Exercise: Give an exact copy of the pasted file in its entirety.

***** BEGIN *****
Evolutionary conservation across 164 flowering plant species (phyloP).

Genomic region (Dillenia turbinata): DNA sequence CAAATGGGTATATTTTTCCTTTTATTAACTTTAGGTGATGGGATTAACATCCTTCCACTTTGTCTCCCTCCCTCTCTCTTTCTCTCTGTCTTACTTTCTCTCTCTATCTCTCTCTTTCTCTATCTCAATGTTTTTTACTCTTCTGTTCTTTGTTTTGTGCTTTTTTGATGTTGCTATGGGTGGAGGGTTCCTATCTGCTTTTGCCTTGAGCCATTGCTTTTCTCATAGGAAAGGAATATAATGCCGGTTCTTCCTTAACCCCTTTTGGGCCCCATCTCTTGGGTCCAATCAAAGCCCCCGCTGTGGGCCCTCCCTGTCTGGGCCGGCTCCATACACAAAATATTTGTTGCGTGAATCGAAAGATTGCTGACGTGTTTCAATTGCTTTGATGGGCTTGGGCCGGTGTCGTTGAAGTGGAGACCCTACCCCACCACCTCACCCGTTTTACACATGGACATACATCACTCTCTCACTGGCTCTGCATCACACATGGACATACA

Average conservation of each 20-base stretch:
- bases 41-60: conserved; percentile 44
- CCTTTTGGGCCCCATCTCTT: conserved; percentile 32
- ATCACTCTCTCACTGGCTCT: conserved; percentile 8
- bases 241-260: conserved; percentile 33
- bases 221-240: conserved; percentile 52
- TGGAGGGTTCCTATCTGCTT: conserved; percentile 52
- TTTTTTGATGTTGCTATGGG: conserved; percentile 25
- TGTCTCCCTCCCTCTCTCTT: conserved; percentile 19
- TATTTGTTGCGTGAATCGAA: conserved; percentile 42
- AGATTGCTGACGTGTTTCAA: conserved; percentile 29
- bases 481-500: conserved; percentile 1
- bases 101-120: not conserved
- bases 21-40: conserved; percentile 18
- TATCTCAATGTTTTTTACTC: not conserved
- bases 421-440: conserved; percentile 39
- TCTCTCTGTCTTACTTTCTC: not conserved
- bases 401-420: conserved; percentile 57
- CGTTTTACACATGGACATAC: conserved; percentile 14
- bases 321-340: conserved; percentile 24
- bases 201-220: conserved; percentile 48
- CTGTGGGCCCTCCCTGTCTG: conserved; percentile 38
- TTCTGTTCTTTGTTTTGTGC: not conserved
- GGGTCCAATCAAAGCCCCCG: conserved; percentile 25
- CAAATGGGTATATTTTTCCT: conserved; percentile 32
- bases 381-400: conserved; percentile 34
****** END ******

Evolutionary conservation across 164 flowering plant species (phyloP).

Genomic region (Dillenia turbinata): DNA sequence CAAATGGGTATATTTTTCCTTTTATTAACTTTAGGTGATGGGATTAACATCCTTCCACTTTGTCTCCCTCCCTCTCTCTTTCTCTCTGTCTTACTTTCTCTCTCTATCTCTCTCTTTCTCTATCTCAATGTTTTTTACTCTTCTGTTCTTTGTTTTGTGCTTTTTTGATGTTGCTATGGGTGGAGGGTTCCTATCTGCTTTTGCCTTGAGCCATTGCTTTTCTCATAGGAAAGGAATATAATGCCGGTTCTTCCTTAACCCCTTTTGGGCCCCATCTCTTGGGTCCAATCAAAGCCCCCGCTGTGGGCCCTCCCTGTCTGGGCCGGCTCCATACACAAAATATTTGTTGCGTGAATCGAAAGATTGCTGACGTGTTTCAATTGCTTTGATGGGCTTGGGCCGGTGTCGTTGAAGTGGAGACCCTACCCCACCACCTCACCCGTTTTACACATGGACATACATCACTCTCTCACTGGCTCTGCATCACACATGGACATACA

Average conservation of each 20-base stretch:
- bases 41-60: conserved; percentile 44
- CCTTTTGGGCCCCATCTCTT: conserved; percentile 32
- ATCACTCTCTCACTGGCTCT: conserved; percentile 8
- bases 241-260: conserved; percentile 33
- bases 221-240: conserved; percentile 52
- TGGAGGGTTCCTATCTGCTT: conserved; percentile 52
- TTTTTTGATGTTGCTATGGG: conserved; percentile 25
- TGTCTCCCTCCCTCTCTCTT: conserved; percentile 19
- TATTTGTTGCGTGAATCGAA: conserved; percentile 42
- AGATTGCTGACGTGTTTCAA: conserved; percentile 29
- bases 481-500: conserved; percentile 1
- bases 101-120: not conserved
- bases 21-40: conserved; percentile 18
- TATCTCAATGTTTTTTACTC: not conserved
- bases 421-440: conserved; percentile 39
- TCTCTCTGTCTTACTTTCTC: not conserved
- bases 401-420: conserved; percentile 57
- CGTTTTACACATGGACATAC: conserved; percentile 14
- bases 321-340: conserved; percentile 24
- bases 201-220: conserved; percentile 48
- CTGTGGGCCCTCCCTGTCTG: conserved; percentile 38
- TTCTGTTCTTTGTTTTGTGC: not conserved
- GGGTCCAATCAAAGCCCCCG: conserved; percentile 25
- CAAATGGGTATATTTTTCCT: conserved; percentile 32
- bases 381-400: conserved; percentile 34